The United Nation’s Special Rapporteur on Human Rights in Cambodia issued a statement on Friday calling on the government to work closely with NGOs and put human rights at the forefront of policy decisions in order to achieve sustainable development.
UN envoy Rhona Smith ended her latest visit to the Kingdom on Thursday and issued the statement after her departure.
In it, she said that NGOs are crucial for development and stressed that good governance requires strong and open institutions that function to address principles of human rights.
“That means access to information, transparency, public participation in decision-making, the accountability of office-bearers and civil servants, and access to justice, supported by a free press and a vibrant, free and innovative civil society,” Ms Smith said, drawing attention to the UN Sustainable Development Goals. “SDG16, with its focus on strong, effective, accountable and inclusive institutions, on transparency and on access to justice provides a vehicle to embed human rights principles in the country’s development strategy framework.”
She noted that she was aware of the government’s recent efforts to develop mechanisms to enhance public participation in law and policy decisions, and to repeal an October 2017 instruction that had greatly restricted NGOs from conducting their activities.
However, she said that NGOs are still faced with considerable burdens in complying with Cambodia’s laws.
Ms Smith said the government must review applicable legislative and administrative frameworks, consult with NGOs and the UN, in order to ensure that regulations meet their aim without being burdensome.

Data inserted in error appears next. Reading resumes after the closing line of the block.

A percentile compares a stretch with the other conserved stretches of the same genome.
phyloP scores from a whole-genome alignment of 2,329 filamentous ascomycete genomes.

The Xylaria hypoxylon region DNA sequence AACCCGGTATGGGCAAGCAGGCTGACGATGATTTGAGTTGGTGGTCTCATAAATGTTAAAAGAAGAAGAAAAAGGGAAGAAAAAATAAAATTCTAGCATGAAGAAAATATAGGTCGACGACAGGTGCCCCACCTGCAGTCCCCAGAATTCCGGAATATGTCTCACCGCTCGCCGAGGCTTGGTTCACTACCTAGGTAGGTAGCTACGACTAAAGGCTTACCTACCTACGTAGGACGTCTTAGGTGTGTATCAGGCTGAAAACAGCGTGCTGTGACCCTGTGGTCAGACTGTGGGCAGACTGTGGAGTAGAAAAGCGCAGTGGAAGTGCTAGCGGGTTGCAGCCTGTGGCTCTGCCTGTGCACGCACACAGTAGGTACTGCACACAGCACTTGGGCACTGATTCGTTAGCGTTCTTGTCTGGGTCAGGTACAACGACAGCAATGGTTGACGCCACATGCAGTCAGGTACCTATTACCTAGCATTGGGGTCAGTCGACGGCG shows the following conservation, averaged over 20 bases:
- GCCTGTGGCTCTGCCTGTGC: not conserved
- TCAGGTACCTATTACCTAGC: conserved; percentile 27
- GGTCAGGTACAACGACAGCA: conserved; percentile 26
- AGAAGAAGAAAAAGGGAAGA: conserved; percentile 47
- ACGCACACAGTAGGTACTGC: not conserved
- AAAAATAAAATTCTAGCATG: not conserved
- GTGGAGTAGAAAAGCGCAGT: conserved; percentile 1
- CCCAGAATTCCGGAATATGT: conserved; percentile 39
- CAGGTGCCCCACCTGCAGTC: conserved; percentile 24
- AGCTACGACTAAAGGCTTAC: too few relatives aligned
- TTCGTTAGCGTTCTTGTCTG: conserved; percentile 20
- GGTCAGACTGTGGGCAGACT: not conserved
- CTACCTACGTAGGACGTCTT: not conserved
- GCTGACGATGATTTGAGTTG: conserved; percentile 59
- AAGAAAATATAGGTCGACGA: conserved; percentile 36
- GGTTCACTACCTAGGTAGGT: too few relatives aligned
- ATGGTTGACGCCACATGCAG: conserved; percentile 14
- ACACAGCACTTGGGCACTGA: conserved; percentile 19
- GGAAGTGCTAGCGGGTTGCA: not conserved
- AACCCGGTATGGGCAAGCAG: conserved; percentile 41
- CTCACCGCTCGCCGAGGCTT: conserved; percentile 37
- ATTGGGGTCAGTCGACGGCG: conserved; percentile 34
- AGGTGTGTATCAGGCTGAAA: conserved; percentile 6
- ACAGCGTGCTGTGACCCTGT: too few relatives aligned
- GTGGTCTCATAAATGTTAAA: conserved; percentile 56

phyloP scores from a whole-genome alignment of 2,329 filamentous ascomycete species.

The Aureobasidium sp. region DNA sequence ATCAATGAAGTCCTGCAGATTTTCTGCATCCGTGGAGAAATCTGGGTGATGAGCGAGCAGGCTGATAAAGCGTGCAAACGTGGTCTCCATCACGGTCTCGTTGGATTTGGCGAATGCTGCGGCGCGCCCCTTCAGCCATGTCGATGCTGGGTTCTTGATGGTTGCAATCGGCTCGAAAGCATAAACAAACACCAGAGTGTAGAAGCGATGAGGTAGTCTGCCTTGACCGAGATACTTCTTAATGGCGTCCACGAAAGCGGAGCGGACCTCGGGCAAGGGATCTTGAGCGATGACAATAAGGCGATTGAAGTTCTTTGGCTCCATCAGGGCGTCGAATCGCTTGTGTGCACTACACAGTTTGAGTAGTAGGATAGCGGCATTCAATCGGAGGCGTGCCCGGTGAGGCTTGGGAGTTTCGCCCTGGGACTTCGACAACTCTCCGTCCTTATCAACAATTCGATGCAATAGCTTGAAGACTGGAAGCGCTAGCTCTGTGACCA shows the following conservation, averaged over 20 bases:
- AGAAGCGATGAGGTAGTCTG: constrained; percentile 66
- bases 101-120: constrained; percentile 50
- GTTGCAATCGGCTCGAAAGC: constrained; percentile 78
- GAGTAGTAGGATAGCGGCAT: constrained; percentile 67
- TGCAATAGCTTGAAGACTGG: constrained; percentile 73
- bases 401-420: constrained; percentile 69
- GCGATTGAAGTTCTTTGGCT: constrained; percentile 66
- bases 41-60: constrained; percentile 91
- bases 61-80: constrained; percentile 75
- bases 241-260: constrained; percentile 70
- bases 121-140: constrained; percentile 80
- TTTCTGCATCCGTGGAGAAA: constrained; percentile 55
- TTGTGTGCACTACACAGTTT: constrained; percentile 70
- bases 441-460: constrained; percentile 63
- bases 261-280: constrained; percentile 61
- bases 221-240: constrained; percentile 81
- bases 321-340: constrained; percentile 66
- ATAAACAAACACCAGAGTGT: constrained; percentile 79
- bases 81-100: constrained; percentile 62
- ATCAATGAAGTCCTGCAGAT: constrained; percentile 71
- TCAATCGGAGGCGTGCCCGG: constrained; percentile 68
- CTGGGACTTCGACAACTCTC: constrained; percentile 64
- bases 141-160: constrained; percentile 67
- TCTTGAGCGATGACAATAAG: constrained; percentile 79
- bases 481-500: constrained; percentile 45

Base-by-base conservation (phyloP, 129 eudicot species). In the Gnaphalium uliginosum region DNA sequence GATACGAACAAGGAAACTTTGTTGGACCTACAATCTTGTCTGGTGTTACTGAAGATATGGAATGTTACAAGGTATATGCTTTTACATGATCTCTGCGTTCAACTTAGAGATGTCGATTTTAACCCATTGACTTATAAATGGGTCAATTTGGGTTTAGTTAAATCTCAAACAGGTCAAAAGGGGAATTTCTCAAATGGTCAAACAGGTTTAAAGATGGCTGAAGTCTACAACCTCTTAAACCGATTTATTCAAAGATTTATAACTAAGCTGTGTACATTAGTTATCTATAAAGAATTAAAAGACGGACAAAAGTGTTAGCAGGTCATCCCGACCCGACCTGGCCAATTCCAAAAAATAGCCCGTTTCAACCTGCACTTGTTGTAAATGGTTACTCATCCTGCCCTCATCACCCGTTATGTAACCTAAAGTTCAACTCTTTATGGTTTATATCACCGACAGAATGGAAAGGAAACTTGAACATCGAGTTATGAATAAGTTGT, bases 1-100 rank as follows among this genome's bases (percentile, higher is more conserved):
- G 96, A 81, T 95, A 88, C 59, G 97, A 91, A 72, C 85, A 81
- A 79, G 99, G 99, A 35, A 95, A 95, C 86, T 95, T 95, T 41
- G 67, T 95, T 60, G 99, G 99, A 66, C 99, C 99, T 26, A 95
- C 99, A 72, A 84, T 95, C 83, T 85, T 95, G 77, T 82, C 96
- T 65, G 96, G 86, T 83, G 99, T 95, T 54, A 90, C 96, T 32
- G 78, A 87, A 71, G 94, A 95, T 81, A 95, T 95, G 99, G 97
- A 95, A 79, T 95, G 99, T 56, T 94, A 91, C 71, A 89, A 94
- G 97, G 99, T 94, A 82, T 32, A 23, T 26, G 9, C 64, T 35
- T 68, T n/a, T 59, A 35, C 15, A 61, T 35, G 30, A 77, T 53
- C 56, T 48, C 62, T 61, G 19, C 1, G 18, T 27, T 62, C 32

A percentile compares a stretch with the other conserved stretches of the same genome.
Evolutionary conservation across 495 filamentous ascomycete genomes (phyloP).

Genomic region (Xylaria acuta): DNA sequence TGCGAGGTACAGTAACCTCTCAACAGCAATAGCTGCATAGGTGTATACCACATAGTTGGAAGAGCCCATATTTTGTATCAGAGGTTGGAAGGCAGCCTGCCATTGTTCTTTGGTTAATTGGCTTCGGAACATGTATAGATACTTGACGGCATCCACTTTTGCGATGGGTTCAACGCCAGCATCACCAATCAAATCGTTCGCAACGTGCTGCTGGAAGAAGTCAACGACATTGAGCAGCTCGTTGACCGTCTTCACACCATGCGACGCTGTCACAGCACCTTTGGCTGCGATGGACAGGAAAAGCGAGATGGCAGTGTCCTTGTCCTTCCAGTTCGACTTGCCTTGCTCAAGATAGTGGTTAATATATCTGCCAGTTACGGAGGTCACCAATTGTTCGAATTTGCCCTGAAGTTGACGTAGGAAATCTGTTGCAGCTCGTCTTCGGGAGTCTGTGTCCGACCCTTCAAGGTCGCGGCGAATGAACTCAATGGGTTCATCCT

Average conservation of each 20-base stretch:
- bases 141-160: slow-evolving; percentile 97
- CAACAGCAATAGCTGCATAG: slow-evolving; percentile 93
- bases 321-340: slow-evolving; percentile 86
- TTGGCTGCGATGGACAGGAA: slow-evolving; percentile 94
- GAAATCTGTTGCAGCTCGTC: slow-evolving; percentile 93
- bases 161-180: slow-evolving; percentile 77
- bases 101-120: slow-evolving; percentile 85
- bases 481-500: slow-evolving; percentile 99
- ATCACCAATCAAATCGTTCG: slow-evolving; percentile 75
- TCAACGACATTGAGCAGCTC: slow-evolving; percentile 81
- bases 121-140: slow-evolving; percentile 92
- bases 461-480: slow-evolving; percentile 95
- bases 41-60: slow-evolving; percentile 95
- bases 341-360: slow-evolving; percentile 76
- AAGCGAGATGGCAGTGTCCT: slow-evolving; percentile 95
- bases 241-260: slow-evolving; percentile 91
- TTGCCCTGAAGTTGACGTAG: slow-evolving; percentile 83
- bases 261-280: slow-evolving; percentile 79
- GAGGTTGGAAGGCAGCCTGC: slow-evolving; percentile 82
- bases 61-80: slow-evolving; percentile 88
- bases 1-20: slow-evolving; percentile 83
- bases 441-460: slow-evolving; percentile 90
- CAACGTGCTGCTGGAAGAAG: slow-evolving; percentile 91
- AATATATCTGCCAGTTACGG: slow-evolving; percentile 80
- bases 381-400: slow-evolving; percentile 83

Phat Sophanith, a spokesman of the Interior Ministry, said Interior Minister Sar Kheng has acknowledged Ms Smith’s concerns and welcomed NGOs as vital partners for sustainable development.
Mr Sophanith said a new working group is now tasked with handling and managing NGOs, while a forum will be held to address concerns.
“The government encourages civil society to play their roles in social development without fear by offering cooperation from local authorities,” he added. “With the new working group, civil society can file complaints anytime should problems be encountered.”
Soeung Saroeun, executive director of the Cooperation Committee for Cambodia, said Ms Smith’s statement reflects how development can be achieved by consistently respecting human rights, democratic principles and allow citizens to exercise their basic rights.
“Civil society organisations are critical players when it comes to promoting strong, transparent, accountable, innovative and responsive institutions to address development challenges in Cambodia,” Mr Saroeun said. “I trust once we are all together, we can address every problem we encounter.”